For more information, please refer to the EC’s press release.

Failure to notify transposition of the Whistleblowers Directive with regard to medium-sized companies

On January 25, 2024, the EC announced that Estonia and Poland failed to notify measures to implement into local legislation certain provisions of the Directive 2019/1937 on the protection of persons who report breaches of Union law (the Whistleblowers Directive).

Under the Whistleblowers Directive, Member States are required to introduce a mechanism to protect individuals reporting or revealing information on law breaches. The scope of the Directive explicitly includes breaches of corporate tax rules and arrangements that are aimed at obtaining a tax advantage that defeats the object or purpose of the applicable corporate tax law. Member States had to transpose the rules into local legislation by December 17, 2021. However, for medium-sized companies Member States had an additional two years to transpose the EU rules. Based on the EC’s press release, Estonia and Poland have not communicated national measures regarding medium-sized companies.

The EC had already referred – on February 15, 2023, several Member States, including Estonia and Poland to the Court of Justice of the EU for failing to transpose the Whistleblowers Directive into local law – see E-News Issue 171.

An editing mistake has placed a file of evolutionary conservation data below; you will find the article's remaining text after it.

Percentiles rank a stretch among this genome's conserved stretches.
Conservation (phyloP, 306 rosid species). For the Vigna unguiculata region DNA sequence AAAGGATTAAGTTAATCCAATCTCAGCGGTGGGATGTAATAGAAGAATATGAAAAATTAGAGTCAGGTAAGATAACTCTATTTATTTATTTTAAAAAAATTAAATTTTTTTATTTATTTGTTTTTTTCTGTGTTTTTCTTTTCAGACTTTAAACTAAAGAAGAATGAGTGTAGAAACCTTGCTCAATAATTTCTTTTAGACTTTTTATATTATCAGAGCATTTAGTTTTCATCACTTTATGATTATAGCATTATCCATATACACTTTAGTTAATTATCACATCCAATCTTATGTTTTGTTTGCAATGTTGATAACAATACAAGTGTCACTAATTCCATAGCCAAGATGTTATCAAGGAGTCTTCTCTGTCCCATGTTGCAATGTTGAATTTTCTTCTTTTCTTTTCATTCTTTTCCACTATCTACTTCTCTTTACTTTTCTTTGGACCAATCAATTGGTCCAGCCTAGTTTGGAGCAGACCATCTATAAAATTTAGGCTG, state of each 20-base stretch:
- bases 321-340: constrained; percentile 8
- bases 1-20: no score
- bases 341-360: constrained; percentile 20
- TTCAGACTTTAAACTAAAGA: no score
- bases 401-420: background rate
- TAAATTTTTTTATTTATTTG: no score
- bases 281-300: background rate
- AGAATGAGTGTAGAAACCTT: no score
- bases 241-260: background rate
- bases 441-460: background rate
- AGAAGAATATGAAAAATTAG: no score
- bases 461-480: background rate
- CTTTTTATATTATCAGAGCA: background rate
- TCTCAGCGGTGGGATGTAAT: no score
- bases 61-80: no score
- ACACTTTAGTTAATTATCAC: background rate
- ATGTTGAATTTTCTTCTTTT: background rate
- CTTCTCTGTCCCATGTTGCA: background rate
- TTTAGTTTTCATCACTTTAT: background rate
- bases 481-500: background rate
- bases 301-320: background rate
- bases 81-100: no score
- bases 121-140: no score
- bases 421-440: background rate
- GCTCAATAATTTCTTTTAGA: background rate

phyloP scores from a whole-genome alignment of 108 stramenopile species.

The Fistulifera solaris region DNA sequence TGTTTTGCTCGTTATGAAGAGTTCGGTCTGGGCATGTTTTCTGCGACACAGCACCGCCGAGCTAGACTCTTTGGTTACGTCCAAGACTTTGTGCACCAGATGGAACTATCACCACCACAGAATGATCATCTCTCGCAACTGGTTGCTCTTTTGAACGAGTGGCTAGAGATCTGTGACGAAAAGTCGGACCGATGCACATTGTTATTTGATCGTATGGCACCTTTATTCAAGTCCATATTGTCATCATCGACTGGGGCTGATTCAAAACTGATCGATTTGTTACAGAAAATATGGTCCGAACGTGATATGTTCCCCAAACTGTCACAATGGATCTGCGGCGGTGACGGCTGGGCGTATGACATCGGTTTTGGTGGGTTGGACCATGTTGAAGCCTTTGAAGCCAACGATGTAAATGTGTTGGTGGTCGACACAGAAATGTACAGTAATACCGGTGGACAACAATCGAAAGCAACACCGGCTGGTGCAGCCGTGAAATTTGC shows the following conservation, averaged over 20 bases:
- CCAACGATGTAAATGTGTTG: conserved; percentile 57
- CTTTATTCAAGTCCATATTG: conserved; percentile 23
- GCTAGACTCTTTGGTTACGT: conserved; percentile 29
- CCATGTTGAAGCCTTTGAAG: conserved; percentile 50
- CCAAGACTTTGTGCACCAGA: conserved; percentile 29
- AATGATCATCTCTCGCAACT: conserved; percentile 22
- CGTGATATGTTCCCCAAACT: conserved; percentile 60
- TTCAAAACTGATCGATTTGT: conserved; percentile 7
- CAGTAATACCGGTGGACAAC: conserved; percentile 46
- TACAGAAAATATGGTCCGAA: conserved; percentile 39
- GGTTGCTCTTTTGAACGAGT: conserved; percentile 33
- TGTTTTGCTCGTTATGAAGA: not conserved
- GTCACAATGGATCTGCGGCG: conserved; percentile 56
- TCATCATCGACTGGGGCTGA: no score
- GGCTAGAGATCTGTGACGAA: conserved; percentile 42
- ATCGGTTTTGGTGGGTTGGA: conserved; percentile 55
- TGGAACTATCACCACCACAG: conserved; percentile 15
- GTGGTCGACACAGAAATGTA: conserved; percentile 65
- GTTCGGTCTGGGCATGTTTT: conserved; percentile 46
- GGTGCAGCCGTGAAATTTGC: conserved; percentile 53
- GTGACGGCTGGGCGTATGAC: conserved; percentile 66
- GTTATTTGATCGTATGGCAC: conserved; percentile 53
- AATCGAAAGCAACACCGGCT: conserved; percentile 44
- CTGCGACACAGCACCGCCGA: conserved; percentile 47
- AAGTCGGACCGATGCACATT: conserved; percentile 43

Failure to notify the transposition of provisions strengthening the rules for joined audits (DAC7)

On January 25, 2024, the EC announced that Germany and Poland failed to notify the transposition of certain provisions of Council Directive (EU) 2021/514 (DAC7) into domestic legislation.

In addition to the reporting obligations for platform operators, DAC 7 also strengthened the rules for joint audits between Member States (in the area of taxation in general). Member States were required to complete transposition of those new rules on joint audits and notify the EC before the end of 2023. An infringement procedure is already pending against Poland, for failure to notify the implementation of DAC7 as a whole (see E-News Issue 189).

For more information, please refer to the EC’s press release.

State aid

General Court considers German electricity production supporting system as not falling under the State aid definition

On January 24, 2024, the General Court of the Court of Justice of the European Union (General Court or the Court) issued its judgment in case T-409/21. The Court concluded that the German Combined Heat and Power Law (KWKG) on measures aimed at supporting electricity production via combined heat and power installations was compatible with the EU State aid rules.